WASHINGTON — Experts, medical workers and elected officials are reviving their call for the Trump administration to ramp up its use of the Defense Production Act to secure critical medical supplies.
In March, as the coronavirus pandemic took hold in the United States and pressure from cities and states grew, President Trump used the act to press General Motors to begin production of ventilators. But four months later, frustrated by what they describe as a lack of federal leadership in the face of continued shortages, critics say the Trump administration is not wielding the act to the extent that it can and should.
“What the federal government — the president or secretaries possessing delegated authority — have not done yet is use the D.P.A. to create a permanent, sustainable, redundant, domestic supply chain for all things pandemic: testing, swabs, N95 masks, etc.,” said Jamie Baker, a former legal adviser to the National Security Council and a professor of national security law at Syracuse University.
“I’m frustrated that there appears to be no national strategy,” said Larry Hall, who retired in August as the director of the Defense Production Act program at the Federal Emergency Management Agency. “Why isn’t this administration using the act to prevent shortages?”
The White House did not respond to a request for comment, but at a White House coronavirus task force briefing last week, Vice President Mike Pence said that the administration continued to work to provide states with critical supplies. The federal government’s “ability to respond to this pandemic is substantially better than two and three months ago,” he said.
The Defense Production Act grants the federal government a range of authorities such as issuing loans to expand a vendor’s capacity, controlling the distribution of a company’s products and — most commonly — compelling companies to prioritize the government’s orders over those of other clients, meaning the federal government essentially skips to the front of the line.
Since taking office, Mr. Trump has routinely used the Korean War-era law to procure defense equipment, but he resisted doing so in the early days of the pandemic. States and medical providers are still competing with one another to procure vital supplies that are unevenly distributed, just as they did months ago.
“The reluctance to use this tool has simply led to chaos,” said Andrew Hunter, the director of the Defense-Industrial Initiatives Group at the Center for Strategic and International Studies.
Deborah Burger, a president of National Nurses United, says many nurses are forced to reuse N95 masks even though they should be discarded between patients. Some nurses are also concerned that because of wear and tear, decontaminated masks will not properly filter out the virus. The Centers for Disease Control and Prevention does not approve of decontaminating masks for reuse, but exceptions have been made for “times of shortage.”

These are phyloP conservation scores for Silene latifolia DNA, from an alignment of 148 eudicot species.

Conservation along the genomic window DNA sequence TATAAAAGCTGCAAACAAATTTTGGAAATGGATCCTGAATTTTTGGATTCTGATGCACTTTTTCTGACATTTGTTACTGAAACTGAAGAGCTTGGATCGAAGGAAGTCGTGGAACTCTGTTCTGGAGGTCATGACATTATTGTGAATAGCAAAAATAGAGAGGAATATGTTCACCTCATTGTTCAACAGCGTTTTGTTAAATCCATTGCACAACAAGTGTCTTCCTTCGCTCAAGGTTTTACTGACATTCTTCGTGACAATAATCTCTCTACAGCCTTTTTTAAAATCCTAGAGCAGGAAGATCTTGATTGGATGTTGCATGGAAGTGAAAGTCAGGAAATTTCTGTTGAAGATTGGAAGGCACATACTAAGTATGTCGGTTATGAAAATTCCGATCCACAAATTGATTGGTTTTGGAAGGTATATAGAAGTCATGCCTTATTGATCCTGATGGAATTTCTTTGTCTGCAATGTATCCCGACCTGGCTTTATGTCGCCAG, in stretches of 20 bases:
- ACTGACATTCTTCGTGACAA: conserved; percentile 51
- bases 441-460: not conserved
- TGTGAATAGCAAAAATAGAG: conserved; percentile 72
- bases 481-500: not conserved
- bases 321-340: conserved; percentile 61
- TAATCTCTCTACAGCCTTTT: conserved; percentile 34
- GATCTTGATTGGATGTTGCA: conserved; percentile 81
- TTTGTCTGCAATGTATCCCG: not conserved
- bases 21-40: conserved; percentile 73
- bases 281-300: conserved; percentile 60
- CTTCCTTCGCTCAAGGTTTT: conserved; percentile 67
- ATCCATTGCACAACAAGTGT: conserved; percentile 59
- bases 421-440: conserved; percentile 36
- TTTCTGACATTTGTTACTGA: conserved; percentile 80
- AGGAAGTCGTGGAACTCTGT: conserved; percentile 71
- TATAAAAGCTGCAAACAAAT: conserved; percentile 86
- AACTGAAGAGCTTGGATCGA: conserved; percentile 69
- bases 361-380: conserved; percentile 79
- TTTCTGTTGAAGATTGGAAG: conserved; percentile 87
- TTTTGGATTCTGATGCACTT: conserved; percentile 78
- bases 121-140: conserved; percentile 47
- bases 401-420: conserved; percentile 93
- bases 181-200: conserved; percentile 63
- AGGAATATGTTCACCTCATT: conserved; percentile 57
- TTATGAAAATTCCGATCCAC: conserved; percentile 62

“In all indications, the capacity of P.P.E. is lower than the demand,” said Prakash Mirchandani, the director of the Center for Supply Chain Management at the University of Pittsburgh, referring to personal protective equipment. “The total requirement of N95 masks, just for physicians and nurses, is about four to five billion units a year.”
The federal government does not release reports outlining each specific order placed under the Defense Production Act. But based on contracts that have been announced, interviews with experts who are tracking the distribution of medical supplies and interviews with advocates for medical workers’ needs, there is little evidence that the administration has made widespread use of the act to control the supply chain to combat the coronavirus.
“There have been myths that, at one point, all of a sudden, there was enough of a stockpile of protective equipment,” said Ms. Burger, who is a nurse at a hospital in Sonoma County, Calif. “But the honest truth is that if you talk to any nurse in the country, they have never had enough equipment.”
A spokeswoman for the Defense Department said it had awarded seven contracts for medical supplies under the Defense Production Act since the coronavirus pandemic began. But as cases surge across the country, the rate of infections has outpaced the production of protective gear, especially for N95 masks.
Under five of those contracts, the Defense Department paid three companies over $200 million to expand and retool factories to produce N95 masks in greater quantities — a process that takes months. The companies will not reach maximum production until late summer or fall.
A spokeswoman for 3M, a manufacturer of N95 masks that has received at least four contracts from the federal government under the act, said it had delivered 200 million N95 masks to U.S. hospitals, FEMA and the federal stockpile since the pandemic began.
But FEMA estimates that even in October, when it predicts that the United States will produce 180 million N95 masks a month, domestic production will not meet demand. Still, the last time the Defense Department issued a contract under the Defense Production Act to produce additional masks was in late May.